By Ron VandenBoom
I don't recall what Internet site I was looking at the other night when I clicked on an icon that took me to a site called Bingo Television.
As some of you may already be aware, I do occasionally like to patronize some of Havre's bingo parlors the relaxed atmosphere coupled with the chance to yell bingo are for me an enjoyable evening out. But playing bingo on the Internet never struck me as something that would be all that exciting. Nor do I fancy the idea of spending money to play against what might be thousands of other people at any given time.
Bingo Television however struck me differently than the run-of-the-mill bingo sites I've visited.
Coupling the experience of live TV with the possibility of winning cash prizes is a pretty potent combination especially when it's free and done right from the comfort of your own home. And Bingo Television is 100 percent free.
Located at www.bingotelevision.com, the site offers a live TV broadcast that starts at 11:30 p.m. and lasts until 1 a.m. You will need to have installed the Windows Media Player to watch the broadcast. If you don't already have it, it can be downloaded from Microsoft in about 15 - 20 minutes.
Once your system is ready to go, you will need to download some bingo cards. Simply click on the "Get Cards" icon and print the page on your printer.
You can print as many cards as you like and each time you refresh your browser, a new set of cards will appear.
You can also visit the "How to Play" page to learn the rules, view the various patterns played, or learn how to play while in the chat-room.
Prizes range from $200 for an average game $50,000 for the Friday night black-out game. And remember, it costs you nothing to play.
The winner is the first to call the toll-free number with a winning card.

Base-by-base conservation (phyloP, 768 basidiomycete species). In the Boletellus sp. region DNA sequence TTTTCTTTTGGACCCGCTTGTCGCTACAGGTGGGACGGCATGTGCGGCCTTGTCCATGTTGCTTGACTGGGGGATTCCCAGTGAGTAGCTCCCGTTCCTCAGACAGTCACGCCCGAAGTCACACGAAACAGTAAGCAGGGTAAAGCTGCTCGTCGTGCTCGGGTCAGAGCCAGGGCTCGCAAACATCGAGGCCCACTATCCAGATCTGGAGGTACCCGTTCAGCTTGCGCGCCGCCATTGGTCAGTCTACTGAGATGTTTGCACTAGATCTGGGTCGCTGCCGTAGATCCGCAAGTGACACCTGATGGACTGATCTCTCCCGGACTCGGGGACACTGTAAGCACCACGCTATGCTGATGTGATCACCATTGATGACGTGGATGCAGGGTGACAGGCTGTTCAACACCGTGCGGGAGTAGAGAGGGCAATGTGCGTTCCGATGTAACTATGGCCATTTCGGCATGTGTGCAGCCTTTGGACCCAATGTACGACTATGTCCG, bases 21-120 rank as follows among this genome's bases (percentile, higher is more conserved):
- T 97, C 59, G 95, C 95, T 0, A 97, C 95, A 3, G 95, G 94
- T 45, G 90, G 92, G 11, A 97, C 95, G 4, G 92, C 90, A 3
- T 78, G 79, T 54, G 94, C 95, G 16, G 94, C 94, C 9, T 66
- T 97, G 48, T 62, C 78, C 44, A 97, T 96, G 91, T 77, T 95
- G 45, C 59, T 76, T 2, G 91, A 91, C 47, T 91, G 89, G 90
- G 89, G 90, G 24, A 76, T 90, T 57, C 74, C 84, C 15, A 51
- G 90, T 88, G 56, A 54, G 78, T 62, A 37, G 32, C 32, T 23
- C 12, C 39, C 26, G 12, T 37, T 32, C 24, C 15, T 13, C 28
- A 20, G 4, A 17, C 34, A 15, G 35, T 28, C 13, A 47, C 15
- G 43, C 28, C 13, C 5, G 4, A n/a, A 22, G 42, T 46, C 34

The broadcast is really no different than watching any other TV game-show. The hosts of the program call the bingo numbers out of a bingo hopper and a somewhat carnival-like barker, affectionately known as Mr. Bingo, stands in front of a number board to review all the numbers called during the game.
It has all the hype of a three-ring-circus and all the tedium of watching grass grow. I say this kind of tongue-in-cheek because the games themselves are exciting. What bothers me are the long pauses between games while hosts chat or commercial breaks are taken. It's like a whole lot of hoopla for very little hoop. In more than an hour of broadcasting, Bingo Television is lucky if it can push through five games.
If you prefer something with a little more consistency, a little less flair, and a lot less money, you might want to click on the 24-hour Bingo line in the site index.
The visit itself is almost worth the effort for the animations and sound. The site is 100 percent kid-oriented and, at the moment, no prizes of any kind can be won here.
Mr. Bingo is here, in animated form only, of course, and the visitor selects from one of three players to represent him. The player also selects a game and the electronically drawn number begin to appear on the bingo board.
You mark your card by placing your cursor over the corresponding number on your card and clicking.
It's fun for kids and bored adults. You know the kind of adults that were watching Bingo Television.